Two generations and over sixty years separated us, yet I could sense my great grandmother cared for me in my young heart. In her presence, I felt safe, meaningful, and as if she could see into my soul. While I lived 8,000 miles away at her passing, her spirit reached out and brought me comfort in my time of need.
Closer in age, yet separated by vast life experiences, my grandmother’s were my first familiarity with angels living here on earth. Every memory I carry is one of gratitude for their kindness and generosity. Whether dealing with a terminal illness or the ailments age brought to loved ones, they both maintained never-ending love, concerned more for others than themselves.
My first physical touch was that of my mother. While I can’t remember the time, experience now shows it was an introduction to love. As youth, we don’t realize the value of our mother’s adoration. I have never felt anything but respect from my mother. There have been times I didn’t like myself, yet in those dark moments, it is a mother’s care that brings us back into the light. As an adult, I now realize that it was on the back of constant prayer and support of a loving mother that I got a leg up on life.
Being a parent changed my life. There is nothing more daunting than feeling the responsibility for a new life. In that time, it was my wife’s natural ability as a mother where I learned firsthand the connection of her body and soul to her children. Nothing, and I genuinely mean nothing, can stop her from caring for her children. Other things are important and have meaning, but our children have first dubs at her heart when they need her attention.
Grandchildren seem to be the greatest gift from God. Part of that experience is witnessing how my daughters hold a heavenly gaze as they nurture their children. No training, no schooling, no experience, but pure love connects a mother to her children. These young girls and boys are in good hands, surrounded by the nurturing spirit of their mother. I can see the life cycle continue as this gift is handed down, allowing for the growth and development of the next generations.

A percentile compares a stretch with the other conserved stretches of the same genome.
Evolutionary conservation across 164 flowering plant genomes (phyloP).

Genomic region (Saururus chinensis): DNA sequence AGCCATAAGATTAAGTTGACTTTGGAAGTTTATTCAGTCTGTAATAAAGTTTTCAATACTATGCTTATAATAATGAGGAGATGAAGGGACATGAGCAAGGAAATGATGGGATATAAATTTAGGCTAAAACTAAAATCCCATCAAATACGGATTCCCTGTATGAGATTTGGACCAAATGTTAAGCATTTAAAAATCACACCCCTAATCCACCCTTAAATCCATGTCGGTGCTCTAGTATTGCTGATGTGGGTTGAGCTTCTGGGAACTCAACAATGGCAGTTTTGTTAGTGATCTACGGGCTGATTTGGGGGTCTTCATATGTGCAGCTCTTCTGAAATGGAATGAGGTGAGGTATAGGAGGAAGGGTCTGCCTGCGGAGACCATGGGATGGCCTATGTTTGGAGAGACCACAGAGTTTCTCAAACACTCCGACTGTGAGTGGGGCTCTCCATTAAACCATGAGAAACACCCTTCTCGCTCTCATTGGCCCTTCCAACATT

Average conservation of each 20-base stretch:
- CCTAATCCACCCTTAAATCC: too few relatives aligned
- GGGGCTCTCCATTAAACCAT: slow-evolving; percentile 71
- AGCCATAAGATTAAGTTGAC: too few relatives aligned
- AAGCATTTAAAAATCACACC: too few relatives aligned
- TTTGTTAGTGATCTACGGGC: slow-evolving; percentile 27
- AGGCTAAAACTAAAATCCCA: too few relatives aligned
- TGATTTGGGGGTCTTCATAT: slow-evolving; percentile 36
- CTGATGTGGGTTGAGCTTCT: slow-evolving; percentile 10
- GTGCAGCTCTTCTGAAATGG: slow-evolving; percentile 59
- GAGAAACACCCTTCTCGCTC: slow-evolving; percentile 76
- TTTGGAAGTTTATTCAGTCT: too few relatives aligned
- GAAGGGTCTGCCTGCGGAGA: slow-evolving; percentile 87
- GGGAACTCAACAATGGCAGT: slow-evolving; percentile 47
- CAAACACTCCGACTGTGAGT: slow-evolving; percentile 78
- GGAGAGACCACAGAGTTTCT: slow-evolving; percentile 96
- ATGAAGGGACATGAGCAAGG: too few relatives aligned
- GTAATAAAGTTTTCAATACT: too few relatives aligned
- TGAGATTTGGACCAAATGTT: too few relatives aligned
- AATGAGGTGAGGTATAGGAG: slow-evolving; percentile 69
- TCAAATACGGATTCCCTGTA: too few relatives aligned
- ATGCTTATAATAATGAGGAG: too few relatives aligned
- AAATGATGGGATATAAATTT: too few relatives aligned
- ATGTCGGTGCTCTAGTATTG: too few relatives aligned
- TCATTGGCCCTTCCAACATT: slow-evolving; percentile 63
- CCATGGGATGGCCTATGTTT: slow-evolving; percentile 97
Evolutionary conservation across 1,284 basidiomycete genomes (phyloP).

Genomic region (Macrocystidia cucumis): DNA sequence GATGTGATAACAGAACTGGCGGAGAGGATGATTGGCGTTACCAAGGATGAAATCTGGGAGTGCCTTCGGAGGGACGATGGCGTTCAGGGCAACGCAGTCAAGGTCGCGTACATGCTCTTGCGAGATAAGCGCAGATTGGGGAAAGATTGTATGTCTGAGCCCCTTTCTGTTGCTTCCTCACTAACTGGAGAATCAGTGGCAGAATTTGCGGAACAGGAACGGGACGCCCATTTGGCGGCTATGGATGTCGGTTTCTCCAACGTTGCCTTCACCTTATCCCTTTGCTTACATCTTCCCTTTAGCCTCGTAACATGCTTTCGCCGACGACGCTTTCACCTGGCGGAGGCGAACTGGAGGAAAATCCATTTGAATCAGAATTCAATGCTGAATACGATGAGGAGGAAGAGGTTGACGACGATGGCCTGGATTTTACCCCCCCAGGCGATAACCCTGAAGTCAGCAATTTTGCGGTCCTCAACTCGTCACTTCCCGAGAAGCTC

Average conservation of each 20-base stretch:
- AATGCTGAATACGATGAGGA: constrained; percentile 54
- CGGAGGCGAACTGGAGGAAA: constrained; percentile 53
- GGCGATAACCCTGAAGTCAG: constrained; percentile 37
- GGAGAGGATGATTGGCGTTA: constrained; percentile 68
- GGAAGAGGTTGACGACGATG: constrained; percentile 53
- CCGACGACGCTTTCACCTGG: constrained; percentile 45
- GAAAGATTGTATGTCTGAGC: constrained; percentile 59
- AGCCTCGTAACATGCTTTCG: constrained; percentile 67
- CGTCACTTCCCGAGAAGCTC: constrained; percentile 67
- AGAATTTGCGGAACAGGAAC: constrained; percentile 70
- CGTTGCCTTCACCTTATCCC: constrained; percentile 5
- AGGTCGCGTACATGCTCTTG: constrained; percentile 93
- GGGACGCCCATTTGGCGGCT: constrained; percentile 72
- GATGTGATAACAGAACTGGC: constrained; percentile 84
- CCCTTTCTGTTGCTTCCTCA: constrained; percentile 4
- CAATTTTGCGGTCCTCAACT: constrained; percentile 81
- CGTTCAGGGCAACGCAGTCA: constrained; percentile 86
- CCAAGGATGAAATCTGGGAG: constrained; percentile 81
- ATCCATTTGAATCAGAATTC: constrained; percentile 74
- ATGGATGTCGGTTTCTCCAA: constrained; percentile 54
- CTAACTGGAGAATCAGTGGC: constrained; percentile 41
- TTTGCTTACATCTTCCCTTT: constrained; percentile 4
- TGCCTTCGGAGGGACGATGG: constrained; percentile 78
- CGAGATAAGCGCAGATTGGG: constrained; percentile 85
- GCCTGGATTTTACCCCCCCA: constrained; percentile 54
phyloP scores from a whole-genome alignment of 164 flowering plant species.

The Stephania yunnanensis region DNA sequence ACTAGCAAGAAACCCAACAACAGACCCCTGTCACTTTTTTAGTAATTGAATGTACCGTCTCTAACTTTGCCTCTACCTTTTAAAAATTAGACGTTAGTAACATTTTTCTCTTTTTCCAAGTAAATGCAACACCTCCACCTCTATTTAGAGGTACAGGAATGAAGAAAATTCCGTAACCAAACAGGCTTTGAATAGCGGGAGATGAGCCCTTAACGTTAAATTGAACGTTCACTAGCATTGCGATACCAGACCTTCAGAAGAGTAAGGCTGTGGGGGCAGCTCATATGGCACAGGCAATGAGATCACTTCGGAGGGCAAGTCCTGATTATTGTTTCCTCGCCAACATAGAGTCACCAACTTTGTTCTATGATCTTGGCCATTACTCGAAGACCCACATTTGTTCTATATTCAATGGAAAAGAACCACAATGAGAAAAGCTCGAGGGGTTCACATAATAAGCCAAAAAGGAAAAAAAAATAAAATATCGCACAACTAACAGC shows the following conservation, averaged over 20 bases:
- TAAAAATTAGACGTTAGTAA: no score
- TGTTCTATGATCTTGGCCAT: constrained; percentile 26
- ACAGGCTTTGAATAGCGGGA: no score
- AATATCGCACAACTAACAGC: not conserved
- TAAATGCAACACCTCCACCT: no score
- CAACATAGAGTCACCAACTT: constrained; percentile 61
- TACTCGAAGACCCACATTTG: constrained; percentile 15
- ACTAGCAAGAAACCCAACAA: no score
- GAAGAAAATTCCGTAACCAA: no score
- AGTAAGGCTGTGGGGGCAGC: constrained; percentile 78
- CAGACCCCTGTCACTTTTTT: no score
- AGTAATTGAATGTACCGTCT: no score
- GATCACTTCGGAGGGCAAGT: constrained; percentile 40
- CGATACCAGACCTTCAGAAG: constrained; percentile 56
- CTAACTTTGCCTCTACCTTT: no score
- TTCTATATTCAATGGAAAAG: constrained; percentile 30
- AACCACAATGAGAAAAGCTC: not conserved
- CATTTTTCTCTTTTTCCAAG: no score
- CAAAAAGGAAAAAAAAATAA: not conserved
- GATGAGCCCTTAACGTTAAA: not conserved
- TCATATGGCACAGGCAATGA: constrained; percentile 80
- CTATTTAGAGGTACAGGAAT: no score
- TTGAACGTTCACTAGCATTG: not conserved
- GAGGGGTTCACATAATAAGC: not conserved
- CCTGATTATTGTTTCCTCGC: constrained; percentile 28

Lastly, and likely the most important. When you reach an age where you can now look into the eyes of grandchildren, it doesn’t take but a few memorable moments to see how the traits I’ve mentioned above come from the soul. My granddaughters from the very beginning carry the characteristics I’ve participated in my entire life. It brings satisfaction to belief in a Being larger than us, who cares enough to embolden spirits with the protection, love, and guidance of a mother’s care while here on earth.
So it is on this Mother’s Day, I honor women across the globe with gratitude and bewilderment at their ability to care for and develop their children. And more specifically, I thank those women in my life, from my Great Grandma to my sweet Grand Daughters, for being who they are, knowing what they have and will accomplish.
I’m impressed with how quickly a vaccine has been created during our current pandemic. No one can effectively argue that the time we live in provides niceties past generations only dreamt about. It is commonly believed that technology has changed us for the better. Not only is science allowing for advancements in health, but networks connect us with ideas, introduce us to people we may not have met otherwise, and open access to nearly anything we want to experience.
Just today, a friend I met on an Uber ride messaged me asking if a quote her friend used on FaceBook from Jamestown, New York was mine? Oddly, it was to the surprise of both of us. Think with me for a minute about how genuinely unique this is. Two people who have never met are brought together through a friend from Austin, Texas, in a country with over three hundred million people!